How Google Pulls the Plug
Google pulled the plug on several products recently which were not doing so well, including competitors for Twitter and Second Life. Does Google have a similar intent as GE, where if they are not number one in their industry then they pull out? Things are probably not that draconian at Google, but an article on the NY Times sheds some light on how they choose what to continue and what to cancel:
When evaluating nascent projects, Google takes a hard look at interest — and in these cases, the interest simply wasn’t there.
“There’s no single equation that describes us, but we try to use data wherever possible,” said Jeff Huber, the company’s senior vice president of engineering. “What products have found an audience? Which ones are growing?”
All of the shuttered projects failed several of Google’s key tests for continued incubation: They were not especially popular with customers; they had difficulty attracting Google employees to develop them; they didn’t solve a big enough problem; or they failed to achieve internal performance targets known as “objectives and key results.”
The expected metrics of advertising revenue, uptake by users, and strategic fit are obvious enough. The one that I was struck by was the internal measure of whether employees were fired up about the product and flocked to it. Google’s employees thus have a Darwinian effect on what continues to be developed, with the assumption being that their interest level reflects a maximum potential interest level in the market.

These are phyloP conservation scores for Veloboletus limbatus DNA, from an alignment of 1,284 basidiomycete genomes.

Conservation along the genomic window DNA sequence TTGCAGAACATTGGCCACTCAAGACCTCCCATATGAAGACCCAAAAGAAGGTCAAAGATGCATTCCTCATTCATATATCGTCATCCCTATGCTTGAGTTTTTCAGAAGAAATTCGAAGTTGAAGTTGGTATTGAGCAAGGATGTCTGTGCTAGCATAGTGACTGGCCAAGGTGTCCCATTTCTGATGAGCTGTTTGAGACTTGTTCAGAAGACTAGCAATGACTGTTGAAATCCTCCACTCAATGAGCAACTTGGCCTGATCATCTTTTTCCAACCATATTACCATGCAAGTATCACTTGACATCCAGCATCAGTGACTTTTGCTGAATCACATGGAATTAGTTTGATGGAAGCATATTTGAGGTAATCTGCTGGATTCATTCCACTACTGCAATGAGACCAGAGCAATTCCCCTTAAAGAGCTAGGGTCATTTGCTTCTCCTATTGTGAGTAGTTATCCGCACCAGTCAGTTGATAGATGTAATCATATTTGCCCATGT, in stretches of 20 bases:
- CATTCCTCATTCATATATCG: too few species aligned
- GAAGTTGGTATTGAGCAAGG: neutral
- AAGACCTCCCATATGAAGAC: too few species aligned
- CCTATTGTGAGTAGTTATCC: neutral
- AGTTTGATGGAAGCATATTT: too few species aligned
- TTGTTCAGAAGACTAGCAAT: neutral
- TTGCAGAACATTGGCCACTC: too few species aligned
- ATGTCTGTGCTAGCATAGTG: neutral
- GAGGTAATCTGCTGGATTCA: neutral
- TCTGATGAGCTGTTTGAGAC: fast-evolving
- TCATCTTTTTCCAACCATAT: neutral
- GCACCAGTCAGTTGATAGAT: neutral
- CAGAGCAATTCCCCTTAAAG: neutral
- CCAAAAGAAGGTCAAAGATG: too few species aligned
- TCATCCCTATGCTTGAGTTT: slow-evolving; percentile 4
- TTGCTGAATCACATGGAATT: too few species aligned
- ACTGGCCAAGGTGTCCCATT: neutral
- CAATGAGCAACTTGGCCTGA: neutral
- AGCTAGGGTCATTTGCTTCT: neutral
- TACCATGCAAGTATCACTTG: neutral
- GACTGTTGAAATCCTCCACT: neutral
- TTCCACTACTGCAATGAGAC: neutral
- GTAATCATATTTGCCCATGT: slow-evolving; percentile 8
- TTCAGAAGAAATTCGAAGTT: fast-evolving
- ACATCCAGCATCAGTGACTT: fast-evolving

I wouldn’t want to go so far and say that it’s an example of crowdsourcing (which only works effectively if there is a definitive, objective answer), but obviously Google pays attention to the group’s collective consensus about whether a product has legs.
This isn’t for everyone - it really depends on how well your staff’s interests align with your customers’. Ideally they are a very close match, but people get excited about products for lots of different reasons that have little to do with whether customers will want them. And if you are a smaller organization then you won’t have the scale of a large corporation and its bell-curve of perspectives on a particular product under development.
Nevertheless, it’s a metric worth considering when deciding whether to drown a puppy.